Retail News Breaks
Anderson: Industry delivering a health 'renaissance'
April 26th, 2010
NACDS chief executive Steve Anderson
PALM BEACH, Fla. – Leaders of the National Association of Chain Drug Stores underscored the group's value to members and its ability to influence public policy by communicating pharmacy's and suppliers' work to improve lives and society in remarks at the 2010 NACDS Annual Meeting.
"A consistent theme emerges among the companies represented here within the NACDS membership — pharmacy and front end, retailers and suppliers alike," NACDS president and chief executive officer Steve Anderson said in an address Sunday at the Annual Meeting, which is being held in Palm Beach, Fla., through Tuesday. "Though you differentiate in the marketplace, improving lives emerges as the common value you offer to the public. Collectively, your companies' competition to deliver value is creating a rebirth. Call it a health and wellness renaissance, with innovations focused on patients and consumers."
Anderson noted that the chain drug sector is "delivering a renaissance of health and wellness" and after being "under siege for decades" is now "seeing the results of being better understood."
"This industry has been doing some amazing things, but without due credit," he explained. "It has been like an industry before its time, with innovations and potential that just have not been realized by the rest of the world. ... Together, we are creating a renaissance. I am convinced people will look back 20 or 30 years from now and will see these times — our times — as a historic, watershed moment."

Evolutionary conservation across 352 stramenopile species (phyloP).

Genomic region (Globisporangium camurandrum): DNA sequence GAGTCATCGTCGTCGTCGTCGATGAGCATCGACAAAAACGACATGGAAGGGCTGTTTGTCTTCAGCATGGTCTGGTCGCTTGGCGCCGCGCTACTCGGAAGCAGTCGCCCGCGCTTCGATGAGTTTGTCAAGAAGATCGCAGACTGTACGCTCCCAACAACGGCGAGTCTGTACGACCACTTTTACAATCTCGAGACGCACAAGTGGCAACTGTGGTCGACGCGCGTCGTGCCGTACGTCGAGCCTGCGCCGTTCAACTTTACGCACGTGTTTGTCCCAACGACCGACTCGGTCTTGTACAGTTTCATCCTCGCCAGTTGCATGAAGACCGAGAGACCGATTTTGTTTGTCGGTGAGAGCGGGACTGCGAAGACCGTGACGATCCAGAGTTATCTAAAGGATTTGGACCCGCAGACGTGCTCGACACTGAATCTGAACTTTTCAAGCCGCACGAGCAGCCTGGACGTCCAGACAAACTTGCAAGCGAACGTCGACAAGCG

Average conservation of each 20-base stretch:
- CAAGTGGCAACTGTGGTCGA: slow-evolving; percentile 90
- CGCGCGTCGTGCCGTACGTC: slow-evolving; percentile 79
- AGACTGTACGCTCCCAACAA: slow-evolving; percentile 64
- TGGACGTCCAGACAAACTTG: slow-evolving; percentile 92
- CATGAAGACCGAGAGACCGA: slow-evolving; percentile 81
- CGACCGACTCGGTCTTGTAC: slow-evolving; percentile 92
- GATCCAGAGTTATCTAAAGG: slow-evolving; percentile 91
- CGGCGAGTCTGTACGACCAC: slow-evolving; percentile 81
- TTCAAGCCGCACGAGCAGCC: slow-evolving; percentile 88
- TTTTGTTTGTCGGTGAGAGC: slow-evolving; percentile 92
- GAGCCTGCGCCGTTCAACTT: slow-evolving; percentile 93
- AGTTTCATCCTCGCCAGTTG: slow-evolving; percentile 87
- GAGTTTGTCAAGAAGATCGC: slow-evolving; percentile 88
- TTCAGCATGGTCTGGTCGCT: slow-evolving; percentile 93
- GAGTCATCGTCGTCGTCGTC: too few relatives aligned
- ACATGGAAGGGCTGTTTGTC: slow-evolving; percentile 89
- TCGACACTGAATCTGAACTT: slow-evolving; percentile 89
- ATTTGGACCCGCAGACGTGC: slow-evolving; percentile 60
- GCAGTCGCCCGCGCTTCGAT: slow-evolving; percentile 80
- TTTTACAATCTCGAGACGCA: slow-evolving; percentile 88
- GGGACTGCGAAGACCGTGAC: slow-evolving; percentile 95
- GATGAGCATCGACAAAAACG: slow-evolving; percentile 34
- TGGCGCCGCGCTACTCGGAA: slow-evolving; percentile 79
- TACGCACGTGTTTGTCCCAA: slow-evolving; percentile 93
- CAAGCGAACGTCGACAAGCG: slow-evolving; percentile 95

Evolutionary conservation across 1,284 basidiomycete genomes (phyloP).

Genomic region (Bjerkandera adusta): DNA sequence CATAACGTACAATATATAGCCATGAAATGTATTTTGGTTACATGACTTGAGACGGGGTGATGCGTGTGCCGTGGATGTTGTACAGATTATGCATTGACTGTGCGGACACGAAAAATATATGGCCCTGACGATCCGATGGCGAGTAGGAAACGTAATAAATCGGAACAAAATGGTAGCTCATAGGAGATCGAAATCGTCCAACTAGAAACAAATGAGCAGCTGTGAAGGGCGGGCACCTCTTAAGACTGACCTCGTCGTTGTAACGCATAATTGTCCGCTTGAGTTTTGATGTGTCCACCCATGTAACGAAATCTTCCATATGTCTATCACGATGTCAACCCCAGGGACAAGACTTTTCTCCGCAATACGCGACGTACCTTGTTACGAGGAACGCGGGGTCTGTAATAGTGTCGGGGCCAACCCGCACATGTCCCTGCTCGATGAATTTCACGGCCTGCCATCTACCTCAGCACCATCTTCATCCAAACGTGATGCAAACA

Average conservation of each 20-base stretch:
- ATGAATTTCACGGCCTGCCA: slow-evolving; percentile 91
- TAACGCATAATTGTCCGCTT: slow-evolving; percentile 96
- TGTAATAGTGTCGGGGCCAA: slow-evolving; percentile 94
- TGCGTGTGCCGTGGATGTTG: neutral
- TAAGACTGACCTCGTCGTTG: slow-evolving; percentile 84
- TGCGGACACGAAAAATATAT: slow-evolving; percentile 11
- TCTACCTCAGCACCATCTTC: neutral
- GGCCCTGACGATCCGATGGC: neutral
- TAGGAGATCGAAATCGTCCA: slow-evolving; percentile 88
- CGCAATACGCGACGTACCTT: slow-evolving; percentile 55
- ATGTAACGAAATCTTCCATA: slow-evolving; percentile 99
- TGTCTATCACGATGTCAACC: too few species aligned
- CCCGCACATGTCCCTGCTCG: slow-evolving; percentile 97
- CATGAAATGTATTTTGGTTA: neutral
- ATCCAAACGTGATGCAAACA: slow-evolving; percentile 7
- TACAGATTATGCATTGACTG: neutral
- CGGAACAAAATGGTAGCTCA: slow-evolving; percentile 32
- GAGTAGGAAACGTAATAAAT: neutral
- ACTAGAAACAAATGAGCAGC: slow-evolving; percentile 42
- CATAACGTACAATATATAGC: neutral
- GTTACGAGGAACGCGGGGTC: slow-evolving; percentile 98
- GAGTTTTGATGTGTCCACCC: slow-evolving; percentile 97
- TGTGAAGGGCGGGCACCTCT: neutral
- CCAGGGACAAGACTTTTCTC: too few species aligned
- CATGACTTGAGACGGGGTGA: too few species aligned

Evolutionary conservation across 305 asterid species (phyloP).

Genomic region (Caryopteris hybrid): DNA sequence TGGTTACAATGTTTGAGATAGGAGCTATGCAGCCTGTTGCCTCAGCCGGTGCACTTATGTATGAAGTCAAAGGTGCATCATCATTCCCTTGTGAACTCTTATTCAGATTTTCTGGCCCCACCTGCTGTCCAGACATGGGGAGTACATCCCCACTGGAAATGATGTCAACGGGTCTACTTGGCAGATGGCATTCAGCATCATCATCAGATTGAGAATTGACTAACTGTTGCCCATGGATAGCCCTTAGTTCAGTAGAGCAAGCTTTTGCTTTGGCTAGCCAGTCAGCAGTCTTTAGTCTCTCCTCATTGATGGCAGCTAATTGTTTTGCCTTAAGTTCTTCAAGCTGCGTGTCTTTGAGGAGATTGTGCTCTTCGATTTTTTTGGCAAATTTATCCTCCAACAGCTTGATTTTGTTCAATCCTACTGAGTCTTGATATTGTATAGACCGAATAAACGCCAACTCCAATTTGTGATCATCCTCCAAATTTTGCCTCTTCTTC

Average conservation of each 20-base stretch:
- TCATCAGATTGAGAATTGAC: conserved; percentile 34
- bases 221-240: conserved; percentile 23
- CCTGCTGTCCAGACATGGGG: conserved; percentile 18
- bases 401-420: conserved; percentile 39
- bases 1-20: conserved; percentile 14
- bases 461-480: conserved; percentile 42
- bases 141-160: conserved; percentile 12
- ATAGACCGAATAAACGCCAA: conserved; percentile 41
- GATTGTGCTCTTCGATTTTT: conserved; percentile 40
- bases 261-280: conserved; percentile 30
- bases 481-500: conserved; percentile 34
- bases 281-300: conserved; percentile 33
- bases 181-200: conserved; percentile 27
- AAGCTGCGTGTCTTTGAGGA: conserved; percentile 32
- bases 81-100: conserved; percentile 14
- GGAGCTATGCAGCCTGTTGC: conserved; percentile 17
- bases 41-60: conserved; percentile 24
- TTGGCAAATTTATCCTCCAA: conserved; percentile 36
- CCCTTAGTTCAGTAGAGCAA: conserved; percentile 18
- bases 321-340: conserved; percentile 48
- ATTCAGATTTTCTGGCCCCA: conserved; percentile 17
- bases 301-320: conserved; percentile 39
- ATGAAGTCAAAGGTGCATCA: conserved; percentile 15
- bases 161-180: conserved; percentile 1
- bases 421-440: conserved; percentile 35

NACDS made the industry's presence felt during the national health care reform debate with its consistent message of pharmacies as "the face of neighborhood health care," Anderson pointed out. And as the executive branch agencies write the regulations to implement the new health care reform law, NACDS will remain highly engaged, he added.
"At this very meeting, in past years, we said this [health care reform] debate would give pharmacy a new chance to tell our story. It did, and we seized the moment," Anderson stated. "Members of Congress really started to get it when we talked about poor medication adherence being responsible for $290 billion in added costs every year. That’s 13% of health expenditures. NACDS established pharmacy as a major part of the solution."
He noted the inclusion of pharmacy issues in the health care reform law, covering such areas as advancing medication therapy management; softening the Medicaid pharmacy reimbursement cuts under the average manufacturer price (AMP) model; providing a conditional exemption for pharmacies from the Medicare durable medical equipment (DME) accreditation requirement; expanding Medicaid coverage; taking steps to close the "doughnut hole" in Medicare Part D; and maintaining Medicare Part D vaccine coverage.
On the Medicaid AMP issue, Anderson said the law validated pharmacy's strategy to challenge the flawed regulations that implemented the Deficit Reduction Act of 2005, while working to change the law through a long-term legislative solution. He noted that the preliminary injunction won by NACDS and the National Community Pharmacists Association has blocked $5.5 million in cuts to pharmacy each day, and more than $4.6 billion in cuts since January 1, 2008.